Lawmakers sent letters on Thursday requesting information from more than 30 popular iPhone applications developers as part of an inquiry into how software companies collect private consumer data.
Recipients of the letter, including Twitter, Facebook, Foursquare and Path, were asked to provide information about the user data that is collected when consumers download their apps -- and how that data is used.
The letter came after several popular apps, including Path, the social networking tool, were found accessing and uploading address book data from users' iPhones without permission, sparking a massive online controversy last month.
Representatives Henry Waxman and G.K. Butterfield, two Democrats on the House Energy and Commerce Committee, sent the letter to 33 developers that had apps listed under the "iPhone Essential" area, a digital storefront curated by Apple in its App Store. The app makers have until April 12 to respond.
Apple, which was included as a recipient to the most recent letter, has also been tarnished by the scrutiny cast on its app makers; the iPhone and iPad maker has long said it subjects its app developers to a strict review before allowing new products into the App Store.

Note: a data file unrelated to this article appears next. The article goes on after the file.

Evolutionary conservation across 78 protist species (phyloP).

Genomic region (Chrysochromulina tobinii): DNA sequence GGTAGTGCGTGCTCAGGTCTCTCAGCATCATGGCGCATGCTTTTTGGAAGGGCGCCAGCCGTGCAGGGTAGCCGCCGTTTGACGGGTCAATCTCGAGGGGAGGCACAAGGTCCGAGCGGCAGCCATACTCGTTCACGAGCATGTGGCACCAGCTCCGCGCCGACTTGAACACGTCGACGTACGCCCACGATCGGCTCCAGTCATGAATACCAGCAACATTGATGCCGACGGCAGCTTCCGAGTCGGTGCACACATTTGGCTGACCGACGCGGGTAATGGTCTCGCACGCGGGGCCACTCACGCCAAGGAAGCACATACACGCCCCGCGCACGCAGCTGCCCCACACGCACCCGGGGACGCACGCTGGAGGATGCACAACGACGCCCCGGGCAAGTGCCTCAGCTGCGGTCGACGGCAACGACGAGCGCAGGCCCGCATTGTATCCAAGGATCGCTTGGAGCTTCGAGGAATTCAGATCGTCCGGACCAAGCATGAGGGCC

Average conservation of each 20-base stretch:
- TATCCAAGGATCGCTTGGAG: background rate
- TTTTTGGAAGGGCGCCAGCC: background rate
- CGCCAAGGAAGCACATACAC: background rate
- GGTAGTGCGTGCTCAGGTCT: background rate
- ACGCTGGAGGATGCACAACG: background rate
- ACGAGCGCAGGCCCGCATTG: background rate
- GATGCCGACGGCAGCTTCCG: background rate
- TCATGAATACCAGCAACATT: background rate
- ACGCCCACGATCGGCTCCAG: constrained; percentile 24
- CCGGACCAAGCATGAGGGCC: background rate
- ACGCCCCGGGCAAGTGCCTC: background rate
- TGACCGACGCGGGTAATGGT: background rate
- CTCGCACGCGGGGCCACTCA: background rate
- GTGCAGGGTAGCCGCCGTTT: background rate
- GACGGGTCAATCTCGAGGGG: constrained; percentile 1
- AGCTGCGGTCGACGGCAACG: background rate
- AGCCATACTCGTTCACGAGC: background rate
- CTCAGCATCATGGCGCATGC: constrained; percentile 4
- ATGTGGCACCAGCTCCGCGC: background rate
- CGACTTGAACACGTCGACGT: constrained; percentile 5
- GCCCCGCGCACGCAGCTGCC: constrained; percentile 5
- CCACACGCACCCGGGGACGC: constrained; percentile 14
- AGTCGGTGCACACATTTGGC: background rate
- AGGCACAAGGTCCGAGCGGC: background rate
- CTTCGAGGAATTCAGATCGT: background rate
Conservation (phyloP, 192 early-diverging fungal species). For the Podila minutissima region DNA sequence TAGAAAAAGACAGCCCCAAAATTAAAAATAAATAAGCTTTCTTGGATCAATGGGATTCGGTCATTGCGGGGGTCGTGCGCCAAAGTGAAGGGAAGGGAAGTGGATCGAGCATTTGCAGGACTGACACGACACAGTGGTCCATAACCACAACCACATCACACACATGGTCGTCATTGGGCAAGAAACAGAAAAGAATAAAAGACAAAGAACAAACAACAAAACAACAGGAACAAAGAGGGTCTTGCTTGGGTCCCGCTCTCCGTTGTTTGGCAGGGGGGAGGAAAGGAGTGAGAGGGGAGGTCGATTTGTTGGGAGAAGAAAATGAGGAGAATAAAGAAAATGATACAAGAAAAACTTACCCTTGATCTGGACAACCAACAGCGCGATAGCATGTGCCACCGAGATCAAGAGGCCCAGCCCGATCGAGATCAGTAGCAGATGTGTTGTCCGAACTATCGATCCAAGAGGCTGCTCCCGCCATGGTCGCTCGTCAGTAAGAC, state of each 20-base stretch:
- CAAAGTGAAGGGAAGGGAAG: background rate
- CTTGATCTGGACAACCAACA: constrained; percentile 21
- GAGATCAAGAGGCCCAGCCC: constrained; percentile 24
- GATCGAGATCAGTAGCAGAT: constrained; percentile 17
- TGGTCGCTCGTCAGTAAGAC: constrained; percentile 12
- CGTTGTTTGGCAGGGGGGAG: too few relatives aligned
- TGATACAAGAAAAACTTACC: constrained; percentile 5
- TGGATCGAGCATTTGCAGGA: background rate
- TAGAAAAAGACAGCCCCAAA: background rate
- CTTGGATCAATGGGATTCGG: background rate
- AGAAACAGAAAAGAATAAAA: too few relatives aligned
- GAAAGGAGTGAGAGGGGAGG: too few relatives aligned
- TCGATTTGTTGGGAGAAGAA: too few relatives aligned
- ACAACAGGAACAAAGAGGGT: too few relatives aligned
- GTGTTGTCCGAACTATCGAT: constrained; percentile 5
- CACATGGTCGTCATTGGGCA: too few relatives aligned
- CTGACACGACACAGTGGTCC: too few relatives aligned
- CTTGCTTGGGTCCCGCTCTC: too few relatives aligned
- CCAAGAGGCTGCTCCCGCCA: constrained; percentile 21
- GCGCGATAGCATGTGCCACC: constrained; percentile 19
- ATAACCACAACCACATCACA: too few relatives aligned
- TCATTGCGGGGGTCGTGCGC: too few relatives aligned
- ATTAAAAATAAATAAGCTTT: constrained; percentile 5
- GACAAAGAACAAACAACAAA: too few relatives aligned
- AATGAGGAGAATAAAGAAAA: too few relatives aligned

After the address book controversy emerged last month, Waxman and Butterfield sent a similar letter to Apple to request information about its App Store's consumer protection policies.
The apps inquiry is part of a broader tide of interest gathering on Capitol Hill around Internet privacy issues. In January, legislators including Senator Ed Markey of Massachusetts criticized Google's plans to consolidate its privacy policies, saying it potentially violated a 2010 agreement that the web giant had struck with the Federal Trade Commission to improve its privacy policies.
(Reporting By Gerry Shih in San Francisco; Editing by Tim Dobbyn)